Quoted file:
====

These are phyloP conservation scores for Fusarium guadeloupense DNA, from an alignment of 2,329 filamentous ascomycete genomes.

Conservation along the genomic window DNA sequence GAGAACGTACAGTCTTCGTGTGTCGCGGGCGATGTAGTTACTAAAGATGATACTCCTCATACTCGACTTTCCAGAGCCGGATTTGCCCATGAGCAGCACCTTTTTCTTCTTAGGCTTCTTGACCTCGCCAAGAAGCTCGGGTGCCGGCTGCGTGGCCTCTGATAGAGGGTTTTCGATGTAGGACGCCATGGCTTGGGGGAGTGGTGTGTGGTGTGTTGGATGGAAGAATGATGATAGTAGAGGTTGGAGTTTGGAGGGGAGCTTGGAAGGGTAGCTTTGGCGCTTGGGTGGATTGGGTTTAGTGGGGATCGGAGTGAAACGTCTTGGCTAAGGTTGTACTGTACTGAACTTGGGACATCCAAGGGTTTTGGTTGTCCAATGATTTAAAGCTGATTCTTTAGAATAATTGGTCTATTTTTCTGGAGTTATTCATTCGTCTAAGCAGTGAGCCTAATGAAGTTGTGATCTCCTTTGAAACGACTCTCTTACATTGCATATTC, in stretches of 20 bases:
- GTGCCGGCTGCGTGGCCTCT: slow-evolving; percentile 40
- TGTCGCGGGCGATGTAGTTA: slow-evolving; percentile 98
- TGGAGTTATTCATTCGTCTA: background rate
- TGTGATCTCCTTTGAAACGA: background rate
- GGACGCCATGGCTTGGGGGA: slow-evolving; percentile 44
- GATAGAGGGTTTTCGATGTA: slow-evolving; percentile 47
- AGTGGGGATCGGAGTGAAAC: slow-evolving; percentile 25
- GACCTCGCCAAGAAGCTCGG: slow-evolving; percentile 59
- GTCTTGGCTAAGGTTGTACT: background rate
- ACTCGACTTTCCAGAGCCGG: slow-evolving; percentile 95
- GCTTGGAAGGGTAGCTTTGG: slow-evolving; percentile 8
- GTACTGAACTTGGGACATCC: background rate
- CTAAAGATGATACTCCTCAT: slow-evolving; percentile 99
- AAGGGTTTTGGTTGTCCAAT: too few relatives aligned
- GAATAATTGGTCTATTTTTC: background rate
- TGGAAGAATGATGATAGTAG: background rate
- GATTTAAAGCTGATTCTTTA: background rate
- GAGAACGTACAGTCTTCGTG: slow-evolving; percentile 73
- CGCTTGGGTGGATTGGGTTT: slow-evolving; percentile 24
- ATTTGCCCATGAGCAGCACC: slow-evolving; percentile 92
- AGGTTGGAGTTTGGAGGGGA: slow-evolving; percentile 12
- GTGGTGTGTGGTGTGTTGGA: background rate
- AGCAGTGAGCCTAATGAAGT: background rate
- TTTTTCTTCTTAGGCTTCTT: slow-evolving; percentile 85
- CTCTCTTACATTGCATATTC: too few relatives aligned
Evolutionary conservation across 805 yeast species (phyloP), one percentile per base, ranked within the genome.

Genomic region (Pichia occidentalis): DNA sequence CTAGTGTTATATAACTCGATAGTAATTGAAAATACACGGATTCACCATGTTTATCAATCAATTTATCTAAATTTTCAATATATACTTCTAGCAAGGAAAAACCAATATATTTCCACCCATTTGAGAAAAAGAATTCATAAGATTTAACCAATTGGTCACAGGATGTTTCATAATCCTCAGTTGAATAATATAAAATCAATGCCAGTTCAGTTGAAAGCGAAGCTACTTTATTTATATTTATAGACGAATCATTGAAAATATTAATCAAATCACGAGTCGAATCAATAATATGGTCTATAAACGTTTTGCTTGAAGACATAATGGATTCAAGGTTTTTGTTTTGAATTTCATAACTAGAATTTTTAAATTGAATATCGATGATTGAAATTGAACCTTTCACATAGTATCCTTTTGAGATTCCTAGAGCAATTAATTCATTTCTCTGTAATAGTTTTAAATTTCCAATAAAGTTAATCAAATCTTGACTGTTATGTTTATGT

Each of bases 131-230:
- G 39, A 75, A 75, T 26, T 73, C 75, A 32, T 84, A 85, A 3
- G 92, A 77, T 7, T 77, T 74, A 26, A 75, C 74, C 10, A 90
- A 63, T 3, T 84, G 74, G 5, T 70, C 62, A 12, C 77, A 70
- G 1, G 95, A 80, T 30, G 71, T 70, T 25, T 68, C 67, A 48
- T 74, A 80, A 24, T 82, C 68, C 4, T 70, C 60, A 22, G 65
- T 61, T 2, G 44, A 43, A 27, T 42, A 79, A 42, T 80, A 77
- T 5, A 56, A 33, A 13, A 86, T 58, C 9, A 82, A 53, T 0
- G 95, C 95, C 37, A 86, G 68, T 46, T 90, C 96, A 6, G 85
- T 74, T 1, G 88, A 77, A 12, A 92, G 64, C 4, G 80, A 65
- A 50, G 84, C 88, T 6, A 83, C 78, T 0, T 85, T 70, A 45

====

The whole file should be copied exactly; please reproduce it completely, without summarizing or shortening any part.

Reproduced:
These are phyloP conservation scores for Fusarium guadeloupense DNA, from an alignment of 2,329 filamentous ascomycete genomes.

Conservation along the genomic window DNA sequence GAGAACGTACAGTCTTCGTGTGTCGCGGGCGATGTAGTTACTAAAGATGATACTCCTCATACTCGACTTTCCAGAGCCGGATTTGCCCATGAGCAGCACCTTTTTCTTCTTAGGCTTCTTGACCTCGCCAAGAAGCTCGGGTGCCGGCTGCGTGGCCTCTGATAGAGGGTTTTCGATGTAGGACGCCATGGCTTGGGGGAGTGGTGTGTGGTGTGTTGGATGGAAGAATGATGATAGTAGAGGTTGGAGTTTGGAGGGGAGCTTGGAAGGGTAGCTTTGGCGCTTGGGTGGATTGGGTTTAGTGGGGATCGGAGTGAAACGTCTTGGCTAAGGTTGTACTGTACTGAACTTGGGACATCCAAGGGTTTTGGTTGTCCAATGATTTAAAGCTGATTCTTTAGAATAATTGGTCTATTTTTCTGGAGTTATTCATTCGTCTAAGCAGTGAGCCTAATGAAGTTGTGATCTCCTTTGAAACGACTCTCTTACATTGCATATTC, in stretches of 20 bases:
- GTGCCGGCTGCGTGGCCTCT: slow-evolving; percentile 40
- TGTCGCGGGCGATGTAGTTA: slow-evolving; percentile 98
- TGGAGTTATTCATTCGTCTA: background rate
- TGTGATCTCCTTTGAAACGA: background rate
- GGACGCCATGGCTTGGGGGA: slow-evolving; percentile 44
- GATAGAGGGTTTTCGATGTA: slow-evolving; percentile 47
- AGTGGGGATCGGAGTGAAAC: slow-evolving; percentile 25
- GACCTCGCCAAGAAGCTCGG: slow-evolving; percentile 59
- GTCTTGGCTAAGGTTGTACT: background rate
- ACTCGACTTTCCAGAGCCGG: slow-evolving; percentile 95
- GCTTGGAAGGGTAGCTTTGG: slow-evolving; percentile 8
- GTACTGAACTTGGGACATCC: background rate
- CTAAAGATGATACTCCTCAT: slow-evolving; percentile 99
- AAGGGTTTTGGTTGTCCAAT: too few relatives aligned
- GAATAATTGGTCTATTTTTC: background rate
- TGGAAGAATGATGATAGTAG: background rate
- GATTTAAAGCTGATTCTTTA: background rate
- GAGAACGTACAGTCTTCGTG: slow-evolving; percentile 73
- CGCTTGGGTGGATTGGGTTT: slow-evolving; percentile 24
- ATTTGCCCATGAGCAGCACC: slow-evolving; percentile 92
- AGGTTGGAGTTTGGAGGGGA: slow-evolving; percentile 12
- GTGGTGTGTGGTGTGTTGGA: background rate
- AGCAGTGAGCCTAATGAAGT: background rate
- TTTTTCTTCTTAGGCTTCTT: slow-evolving; percentile 85
- CTCTCTTACATTGCATATTC: too few relatives aligned
Evolutionary conservation across 805 yeast species (phyloP), one percentile per base, ranked within the genome.

Genomic region (Pichia occidentalis): DNA sequence CTAGTGTTATATAACTCGATAGTAATTGAAAATACACGGATTCACCATGTTTATCAATCAATTTATCTAAATTTTCAATATATACTTCTAGCAAGGAAAAACCAATATATTTCCACCCATTTGAGAAAAAGAATTCATAAGATTTAACCAATTGGTCACAGGATGTTTCATAATCCTCAGTTGAATAATATAAAATCAATGCCAGTTCAGTTGAAAGCGAAGCTACTTTATTTATATTTATAGACGAATCATTGAAAATATTAATCAAATCACGAGTCGAATCAATAATATGGTCTATAAACGTTTTGCTTGAAGACATAATGGATTCAAGGTTTTTGTTTTGAATTTCATAACTAGAATTTTTAAATTGAATATCGATGATTGAAATTGAACCTTTCACATAGTATCCTTTTGAGATTCCTAGAGCAATTAATTCATTTCTCTGTAATAGTTTTAAATTTCCAATAAAGTTAATCAAATCTTGACTGTTATGTTTATGT

Each of bases 131-230:
- G 39, A 75, A 75, T 26, T 73, C 75, A 32, T 84, A 85, A 3
- G 92, A 77, T 7, T 77, T 74, A 26, A 75, C 74, C 10, A 90
- A 63, T 3, T 84, G 74, G 5, T 70, C 62, A 12, C 77, A 70
- G 1, G 95, A 80, T 30, G 71, T 70, T 25, T 68, C 67, A 48
- T 74, A 80, A 24, T 82, C 68, C 4, T 70, C 60, A 22, G 65
- T 61, T 2, G 44, A 43, A 27, T 42, A 79, A 42, T 80, A 77
- T 5, A 56, A 33, A 13, A 86, T 58, C 9, A 82, A 53, T 0
- G 95, C 95, C 37, A 86, G 68, T 46, T 90, C 96, A 6, G 85
- T 74, T 1, G 88, A 77, A 12, A 92, G 64, C 4, G 80, A 65
- A 50, G 84, C 88, T 6, A 83, C 78, T 0, T 85, T 70, A 45